The question is whether you changed your attitude toward sin before your baptism. It is not a question of conquering sin. Temptation is always going to be there (I Corinthians 10:13). The possibility of falling back into sin will always be there. "If we say that we have no sin, we deceive ourselves, and the truth is not in us. ... My little children, these things I write to you, so that you may not sin. And if anyone sins, we have an Advocate with the Father, Jesus Christ the righteous" (I John 1:8; 2:1). The difference between the Christian and the non-Christian is that the Christian ought to find being in sin not acceptable. The Christian will pick himself up, turn away from the sin, confess his fault to God and then continue walking the path of light. The non-Christian has no motivation to change because he sees nothing particularly wrong with sin.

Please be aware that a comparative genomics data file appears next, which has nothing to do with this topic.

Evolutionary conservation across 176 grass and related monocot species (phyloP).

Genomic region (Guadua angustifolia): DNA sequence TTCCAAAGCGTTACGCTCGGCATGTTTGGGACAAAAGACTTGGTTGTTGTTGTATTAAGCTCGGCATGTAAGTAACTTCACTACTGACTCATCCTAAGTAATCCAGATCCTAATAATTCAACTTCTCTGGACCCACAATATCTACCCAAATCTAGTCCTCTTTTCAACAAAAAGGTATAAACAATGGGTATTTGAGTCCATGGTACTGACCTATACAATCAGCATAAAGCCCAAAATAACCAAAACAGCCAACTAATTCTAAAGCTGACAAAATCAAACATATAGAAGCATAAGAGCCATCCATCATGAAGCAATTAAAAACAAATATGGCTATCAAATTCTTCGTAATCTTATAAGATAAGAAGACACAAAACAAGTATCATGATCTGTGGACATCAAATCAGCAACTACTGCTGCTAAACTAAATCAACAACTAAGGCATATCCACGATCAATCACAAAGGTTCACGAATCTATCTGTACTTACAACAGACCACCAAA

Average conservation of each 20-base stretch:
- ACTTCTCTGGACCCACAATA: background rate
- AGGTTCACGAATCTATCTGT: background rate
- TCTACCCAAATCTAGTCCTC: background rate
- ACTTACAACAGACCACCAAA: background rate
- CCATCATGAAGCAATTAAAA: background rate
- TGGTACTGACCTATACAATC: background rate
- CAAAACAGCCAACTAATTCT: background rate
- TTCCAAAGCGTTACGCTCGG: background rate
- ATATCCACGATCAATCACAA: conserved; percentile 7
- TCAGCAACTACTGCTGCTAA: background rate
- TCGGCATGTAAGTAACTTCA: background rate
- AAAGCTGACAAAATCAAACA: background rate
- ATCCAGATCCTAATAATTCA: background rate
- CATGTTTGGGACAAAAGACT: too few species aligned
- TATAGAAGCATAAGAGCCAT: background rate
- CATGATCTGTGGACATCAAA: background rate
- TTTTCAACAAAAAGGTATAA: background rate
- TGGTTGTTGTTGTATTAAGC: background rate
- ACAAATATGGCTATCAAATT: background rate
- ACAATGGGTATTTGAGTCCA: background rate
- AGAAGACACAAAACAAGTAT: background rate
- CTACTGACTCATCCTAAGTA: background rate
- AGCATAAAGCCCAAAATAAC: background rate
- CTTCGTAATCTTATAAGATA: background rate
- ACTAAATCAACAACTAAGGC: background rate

So let's use the example of a drug user. We'll assume the drug user has reached a turning point in his life. He is disgusted with what he has done. He hates how drugs have dominated his life, his thoughts, and his actions. He decides to make a change. He throws away all the drugs and paraphernalia out and he becomes a Christian by entering a covenant with Christ through baptism (Colossians 2:11-13). But that doesn't mean the pull of drugs won't still be there. The excitement of making a change will carry him along at first, but eventually old habits will raise their ugly head. A Christian ought to fight. He will turn to others for help (James 5:16). He will go out of his way to avoid situations that might make him stumble (I Thessalonians 5:21-22). If he does get snared, he gets disgusted with himself, picks himself up and starts again.